A rather belated post but we had a great night at the Student Starpack Awards back in July last year. To celebrate winners of the Schools and Students Starpack 2017 Awards, a presentation was held on 28 June at the Institute of Materials, Minerals and Mining headquarters at 297 Euston Road, London. Product Students Ralph Deloso, Beth Sanderson and David Donaghue picked up there GOLD awards.
The prestigious Student Starpack Industry Awards scheme was established in 1964 and this year is the fourth year in a row where students from Teesside University have been amongst the winners.
Starpack recognises a growing demand for packaging designers – people who can design packs that are not only attractive but also functional, and that can be produced cost-effectively while considering environmental issues.
The students entered briefs in three categories: The Future Milk Bottle, Motor Oil Dispensing Pack and Luxury Gift Packaging – family range of cans for teas or coffees.
The University picked up two awards in 2015, 11 awards in 2016, four in 2017 and this year we have walked away with seven. Three golds including two sponsors awards, 2 silver and 2 highly recommended.
Winning students were:
Chris Armstrong – Silver
Declan Carter – Silver
Ralph Deloso – Gold and Sponsor Award
David Donaghue – Gold
Abul Habeeb – Highly Commended
Beth Sanderson – Gold and Sponsor Award
Chantelle Wilson – Highly Commended
2nd year students went to Andrew James last month to present their concept ideas for a range of kitchen utensils.
Andrew James is an award winning company specialising in kitchen equipment and gadgets. Established in 2005 they have become a major force in internet retailing.
The students are now preparing their final work for a presentation, here on campus, in the coming weeks.
Earlier this month Product Design students went on a study visit to Barcelona. Despite the weather we had a great time. One of the main visits of the trip was the F1 testing at the Circuit de Catalunya. What an amazing experience and the sounds were just awesome. Other visits included a guided tour of the Seat factory, the Museu del Disseny de Barcelona (Design Museum) and the unfinished Sagrada Familia designed by Antoni Gaudi.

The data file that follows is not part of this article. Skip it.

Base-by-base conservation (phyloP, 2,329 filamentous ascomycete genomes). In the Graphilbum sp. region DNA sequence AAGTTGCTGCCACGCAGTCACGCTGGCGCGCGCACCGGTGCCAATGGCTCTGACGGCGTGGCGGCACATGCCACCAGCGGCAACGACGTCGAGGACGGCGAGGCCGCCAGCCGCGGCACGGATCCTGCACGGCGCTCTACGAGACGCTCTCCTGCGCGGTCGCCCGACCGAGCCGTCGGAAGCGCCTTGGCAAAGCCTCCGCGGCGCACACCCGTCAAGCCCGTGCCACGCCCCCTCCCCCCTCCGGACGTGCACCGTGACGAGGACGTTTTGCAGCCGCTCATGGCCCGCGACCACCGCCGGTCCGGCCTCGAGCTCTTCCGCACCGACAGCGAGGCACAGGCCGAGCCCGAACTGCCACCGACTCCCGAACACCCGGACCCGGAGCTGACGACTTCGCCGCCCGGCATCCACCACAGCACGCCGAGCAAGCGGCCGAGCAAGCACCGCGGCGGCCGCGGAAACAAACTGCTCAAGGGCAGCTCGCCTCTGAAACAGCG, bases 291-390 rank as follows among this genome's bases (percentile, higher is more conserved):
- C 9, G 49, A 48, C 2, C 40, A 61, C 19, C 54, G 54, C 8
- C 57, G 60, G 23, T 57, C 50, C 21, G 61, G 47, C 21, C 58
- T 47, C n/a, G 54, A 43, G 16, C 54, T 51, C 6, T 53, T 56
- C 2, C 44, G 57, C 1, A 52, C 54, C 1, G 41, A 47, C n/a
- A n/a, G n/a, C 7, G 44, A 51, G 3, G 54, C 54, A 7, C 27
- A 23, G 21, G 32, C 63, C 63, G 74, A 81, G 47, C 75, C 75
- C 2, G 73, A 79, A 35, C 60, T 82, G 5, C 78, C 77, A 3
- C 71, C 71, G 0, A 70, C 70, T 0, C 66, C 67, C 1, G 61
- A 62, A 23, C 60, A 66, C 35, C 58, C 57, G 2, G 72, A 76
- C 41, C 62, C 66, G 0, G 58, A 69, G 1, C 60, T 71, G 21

Product Design students visited the Berghaus Design Centre to present their interim concepts for trail running, walking shoes. After a tour of the facility, the students presented their work to apparel designer, Margot Gandelin and Footwear designer, Joe O’connell (pictured right) The tour gave students a fantastic insight into Berghaus trend forecasting, design process and garment testing procedures. We look forward to presenting the final designs to the company in early May.
2nd year Product Design student Jess Chambers’ Safe Sanitation project was selected to be showcased at the Design Museum’s Design Factory Symposium.
The museum, which is devoted to contemporary design, annually sets a challenge to degree design students to help promote the museum as an essential resource for research and practice.
Jess’ idea and design for the Prive Cube, a toilet for use in Third World Countries, was among entries selected to take part in the symposium at the London museum, chosen by design industry experts. Her design was inspired by a past trip to Gambia with the Affecting Real Change charity.
Jess said: ‘I am interested in designs which can help to make lives easier for people, after being inspired by a company’s designs to take tablet computers into African schools to help children learn. This inspired me to design something which would help to make life at school easier for children living in Africa.
‘My initial research revealed that sanitation was one of the main issues why children in the Gambia missed school. I also discovered that one in three people in Africa are unable to use a public toilet safely as they are at risk either from sexual assault or attacks by an animal, due to the design of some toilets with many not having a lock. It is a shocking statistic.
‘Toilets in use are often nothing more than a metal hut, which is not very secure. There is also additional issue that there is not often a lock, or the lock is often the outside.’
As part of her research, Jess spoke to the Affecting Real Change charity, which is involved in projects in Africa and India with schools and communities to help improve everyday life. This led Jess to focus on security as a key issue, along with ensuring the toilets would be suitable for use by both genders.
Jess said: ‘The main issues I found with the current toilet design were sanitation and security, which I used as the basis of my design and to provide users with safe sanitation.’
She received a certificate in recognition of her design idea.
|Projects with Industry
Year two are undertaking two live projects this year.
The first project is with our KTP partner, Godfrey Syrett Ltd, investigating a number of briefs for the Higher Education market and with “active learning” at its heart.
|The second project is with Scandinavian kitchen manufacturing giant, Nobia. Supporting the project with Nobia is one of our graduates, Emma Braham. Emma has been with the company for 2 years as a designer, frequently travelling throughout Europe and working with suppliers.|
|Work on these projects is well underway and our students have benefited from some brilliant presentations at the companies’ respective premises, together with excellent factory tours. We are all looking forward to seeing the fruition of these projects in the coming weeks. Both companies have generously agreed to donate to our 3rd yrs New Designers Exhibition Fund.|